There are some lists that most people would want to be on. For instance, the Top 10 wealthiest people in the world or the Dean’s list, if you are a university student. Then, there is a list or two that you would not want to be on. Today’s fraudster from Houston, Texas is on the U.S. Department of Health and Human Services’ Office of Inspector General’s Top 10 Most Wanted list for carrying out a $13 million Medicare fraud scheme. (He’s in a bit of trouble for being on the run after not showing up for his sentencing hearing.)
The man in today’s fraud case was declared a fugitive after he failed to show up for his sentencing hearing in October 2017. (His abrupt departure from the country had something to do with an impending eight-decade prison sentence.) The story goes that a pretrial services officer received an early morning tamper alert on the fraudster’s ankle monitor. After several calls that went unanswered, a warrant was issued for his arrest. (Apparently, his monitoring device was disengaged, and the Texan took a flight to Cameroon where he is purportedly hiding out.)
The $13 million Medicare fraud scheme was carried out with the help of his wife, who was the co-owner of a Houston-based home healthcare company. Over nine years, the deceptive couple paid illegal kickbacks to patient recruiters to refer Medicare beneficiaries to the home health services agency. The company also paid illegal kickbacks to Medicare beneficiaries and falsified medical records, so Medicare could be billed for home health services that were not medically necessary or never provided. (As a result of their fraudulent efforts, the couple received $13 million in Medicare payments.)
The wife was previously sentenced in 2017 to 75 years in prison, one of the longest-ever terms for healthcare fraud. Her husband’s 80-year sentence, which was issued in absentia, topped her prison sentence record though. He is now officially the holder of a record federal prison term for his participation in the fraudulent scheme. (Not exactly the kind of record you’d want to hold. Apparently, the lengthy sentence had something to do with the destruction of evidence, blackmail and perjury.)
A year prior to the 53-year-old husband’s sentencing, he pleaded guilty to one count of conspiracy to commit healthcare fraud, three counts of healthcare fraud, one count of conspiracy to pay and receive healthcare kickbacks, three counts of payment and receipt of healthcare kickbacks, and one count of conspiracy to launder monetary instruments. (And, as if that were not enough, he also pleaded guilty to filing false tax returns related to the home healthcare company.)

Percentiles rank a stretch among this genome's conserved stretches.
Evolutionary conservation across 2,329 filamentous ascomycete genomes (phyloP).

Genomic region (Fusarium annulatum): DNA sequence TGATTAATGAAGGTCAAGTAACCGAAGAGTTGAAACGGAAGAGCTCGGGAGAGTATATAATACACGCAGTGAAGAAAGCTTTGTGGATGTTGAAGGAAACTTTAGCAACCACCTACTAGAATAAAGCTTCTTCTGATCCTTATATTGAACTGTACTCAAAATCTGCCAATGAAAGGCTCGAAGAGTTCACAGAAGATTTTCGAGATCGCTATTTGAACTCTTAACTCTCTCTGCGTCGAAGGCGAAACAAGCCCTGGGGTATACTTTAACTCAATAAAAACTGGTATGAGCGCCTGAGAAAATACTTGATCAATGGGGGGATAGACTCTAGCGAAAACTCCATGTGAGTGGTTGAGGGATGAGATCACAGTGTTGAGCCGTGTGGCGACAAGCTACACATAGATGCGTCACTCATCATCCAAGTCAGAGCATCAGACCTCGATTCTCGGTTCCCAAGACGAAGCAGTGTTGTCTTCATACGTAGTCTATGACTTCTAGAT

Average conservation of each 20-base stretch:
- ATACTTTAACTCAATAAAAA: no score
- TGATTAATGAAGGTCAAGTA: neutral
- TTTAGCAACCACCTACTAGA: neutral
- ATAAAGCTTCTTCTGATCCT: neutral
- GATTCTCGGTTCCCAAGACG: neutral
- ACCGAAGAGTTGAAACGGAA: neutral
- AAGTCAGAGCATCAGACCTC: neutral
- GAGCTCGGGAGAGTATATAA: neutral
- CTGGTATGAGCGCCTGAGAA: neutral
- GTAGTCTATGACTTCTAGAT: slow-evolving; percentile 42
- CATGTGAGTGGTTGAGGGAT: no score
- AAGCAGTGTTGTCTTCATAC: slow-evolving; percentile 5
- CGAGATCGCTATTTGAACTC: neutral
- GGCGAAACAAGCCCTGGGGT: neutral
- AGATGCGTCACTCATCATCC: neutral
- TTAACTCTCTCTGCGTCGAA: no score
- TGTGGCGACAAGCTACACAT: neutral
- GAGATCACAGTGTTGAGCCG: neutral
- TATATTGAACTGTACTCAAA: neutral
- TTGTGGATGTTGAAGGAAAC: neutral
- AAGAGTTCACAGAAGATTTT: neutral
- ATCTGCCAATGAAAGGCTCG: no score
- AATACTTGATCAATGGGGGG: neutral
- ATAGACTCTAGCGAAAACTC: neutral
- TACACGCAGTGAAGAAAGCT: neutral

What is sad about this case (in addition to the fact that taxpayers and the government were scammed by this deceptive duo) is that the wife of today’s fraudster was terminally ill, suffering from stage IV metastatic breast cancer when sentenced. (She is also the mother of two young children who have been abandoned by their father).
Today’s “Fraud of the Day” is based on an article entitled, “Texas Home Health Owners Make OIG’s Most Wanted List,” posted on HomeHealthcareNews.com on April 12, 2018.
The Office of Inspector General (OIG) has named a former owner of a Texas-based home health care company, Ebong Aloysius Tilong, among its “most wanted fugitives.”
Tilong was indicted on charges of conspiracy to commit health care fraud, health care fraud, conspiracy to pay kickbacks, payment of kickbacks and conspiracy to commit money laundering in November 2015. Tilong, along with his wife Marie Neba, fraudulently billed Medicare millions for home health care services that were either medically unnecessary or were not provided, investigators allege.